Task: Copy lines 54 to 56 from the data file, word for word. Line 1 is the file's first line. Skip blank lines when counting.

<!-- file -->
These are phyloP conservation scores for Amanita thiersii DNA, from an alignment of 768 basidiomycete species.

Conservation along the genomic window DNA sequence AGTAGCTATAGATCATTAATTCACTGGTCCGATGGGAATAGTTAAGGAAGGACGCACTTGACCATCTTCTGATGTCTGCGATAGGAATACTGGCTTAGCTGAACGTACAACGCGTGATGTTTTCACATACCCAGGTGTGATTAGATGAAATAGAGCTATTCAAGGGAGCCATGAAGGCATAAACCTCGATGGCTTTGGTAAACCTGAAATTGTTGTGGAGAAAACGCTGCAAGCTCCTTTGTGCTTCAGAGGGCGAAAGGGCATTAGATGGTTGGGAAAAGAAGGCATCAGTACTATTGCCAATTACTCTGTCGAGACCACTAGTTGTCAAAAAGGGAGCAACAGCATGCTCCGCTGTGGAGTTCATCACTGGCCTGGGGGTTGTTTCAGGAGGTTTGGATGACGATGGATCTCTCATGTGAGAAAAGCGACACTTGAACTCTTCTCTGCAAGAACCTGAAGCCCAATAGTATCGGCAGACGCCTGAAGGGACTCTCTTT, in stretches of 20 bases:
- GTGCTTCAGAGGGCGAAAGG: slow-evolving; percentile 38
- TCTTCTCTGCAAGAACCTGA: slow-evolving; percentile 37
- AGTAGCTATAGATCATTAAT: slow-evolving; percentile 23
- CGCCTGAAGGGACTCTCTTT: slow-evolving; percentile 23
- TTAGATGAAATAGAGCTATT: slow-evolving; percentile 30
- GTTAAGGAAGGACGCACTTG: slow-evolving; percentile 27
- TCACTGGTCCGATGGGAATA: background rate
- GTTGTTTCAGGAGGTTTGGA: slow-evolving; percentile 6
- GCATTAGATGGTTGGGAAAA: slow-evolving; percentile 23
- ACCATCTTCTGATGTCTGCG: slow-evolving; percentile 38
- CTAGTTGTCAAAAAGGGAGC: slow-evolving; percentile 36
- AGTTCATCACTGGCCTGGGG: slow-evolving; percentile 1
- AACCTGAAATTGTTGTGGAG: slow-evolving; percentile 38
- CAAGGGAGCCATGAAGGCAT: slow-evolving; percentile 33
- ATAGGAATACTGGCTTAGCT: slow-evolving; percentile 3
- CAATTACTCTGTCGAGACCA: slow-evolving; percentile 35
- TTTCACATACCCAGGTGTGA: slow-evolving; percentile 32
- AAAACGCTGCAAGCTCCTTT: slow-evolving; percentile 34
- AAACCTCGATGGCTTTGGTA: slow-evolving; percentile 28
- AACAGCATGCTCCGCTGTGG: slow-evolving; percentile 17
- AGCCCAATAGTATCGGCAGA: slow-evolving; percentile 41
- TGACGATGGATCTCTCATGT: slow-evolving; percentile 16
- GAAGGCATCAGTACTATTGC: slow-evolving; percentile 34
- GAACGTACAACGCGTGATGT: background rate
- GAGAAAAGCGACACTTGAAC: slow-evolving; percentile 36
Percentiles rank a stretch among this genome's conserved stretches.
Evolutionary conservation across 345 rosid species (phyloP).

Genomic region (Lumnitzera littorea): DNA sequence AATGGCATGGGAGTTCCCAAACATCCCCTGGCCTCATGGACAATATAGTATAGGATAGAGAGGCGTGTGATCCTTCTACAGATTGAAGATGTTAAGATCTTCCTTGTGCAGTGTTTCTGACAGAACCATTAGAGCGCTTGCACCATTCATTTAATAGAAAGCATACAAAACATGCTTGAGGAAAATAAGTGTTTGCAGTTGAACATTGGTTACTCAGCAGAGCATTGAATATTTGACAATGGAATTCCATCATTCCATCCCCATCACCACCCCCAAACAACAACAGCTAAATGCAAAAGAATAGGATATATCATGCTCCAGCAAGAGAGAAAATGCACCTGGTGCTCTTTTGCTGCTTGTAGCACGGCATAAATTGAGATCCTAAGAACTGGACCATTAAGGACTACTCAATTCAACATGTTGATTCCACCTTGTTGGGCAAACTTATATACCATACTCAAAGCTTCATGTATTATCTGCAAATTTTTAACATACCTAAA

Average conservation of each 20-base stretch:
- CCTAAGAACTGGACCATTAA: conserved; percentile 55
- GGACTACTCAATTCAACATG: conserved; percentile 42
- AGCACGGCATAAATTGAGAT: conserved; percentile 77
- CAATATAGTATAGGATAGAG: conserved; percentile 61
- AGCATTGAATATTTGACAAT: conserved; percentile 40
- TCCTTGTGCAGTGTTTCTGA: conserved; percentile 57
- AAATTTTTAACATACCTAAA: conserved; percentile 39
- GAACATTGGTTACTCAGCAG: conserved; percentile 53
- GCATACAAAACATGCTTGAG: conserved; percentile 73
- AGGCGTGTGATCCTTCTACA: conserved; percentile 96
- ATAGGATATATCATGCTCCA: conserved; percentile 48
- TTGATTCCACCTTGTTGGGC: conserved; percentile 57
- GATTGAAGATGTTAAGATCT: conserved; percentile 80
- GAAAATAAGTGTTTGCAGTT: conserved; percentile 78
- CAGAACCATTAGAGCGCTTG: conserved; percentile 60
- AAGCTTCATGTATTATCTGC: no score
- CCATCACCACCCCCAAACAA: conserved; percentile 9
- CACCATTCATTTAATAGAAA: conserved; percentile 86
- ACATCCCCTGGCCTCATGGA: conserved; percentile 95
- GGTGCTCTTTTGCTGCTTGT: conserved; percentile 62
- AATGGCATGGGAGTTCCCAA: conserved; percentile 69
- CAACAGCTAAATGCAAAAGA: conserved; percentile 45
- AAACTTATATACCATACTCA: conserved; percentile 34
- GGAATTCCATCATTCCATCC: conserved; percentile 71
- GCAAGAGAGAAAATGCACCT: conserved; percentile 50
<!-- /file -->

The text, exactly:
- AAACTTATATACCATACTCA: conserved; percentile 34
- GGAATTCCATCATTCCATCC: conserved; percentile 71
- GCAAGAGAGAAAATGCACCT: conserved; percentile 50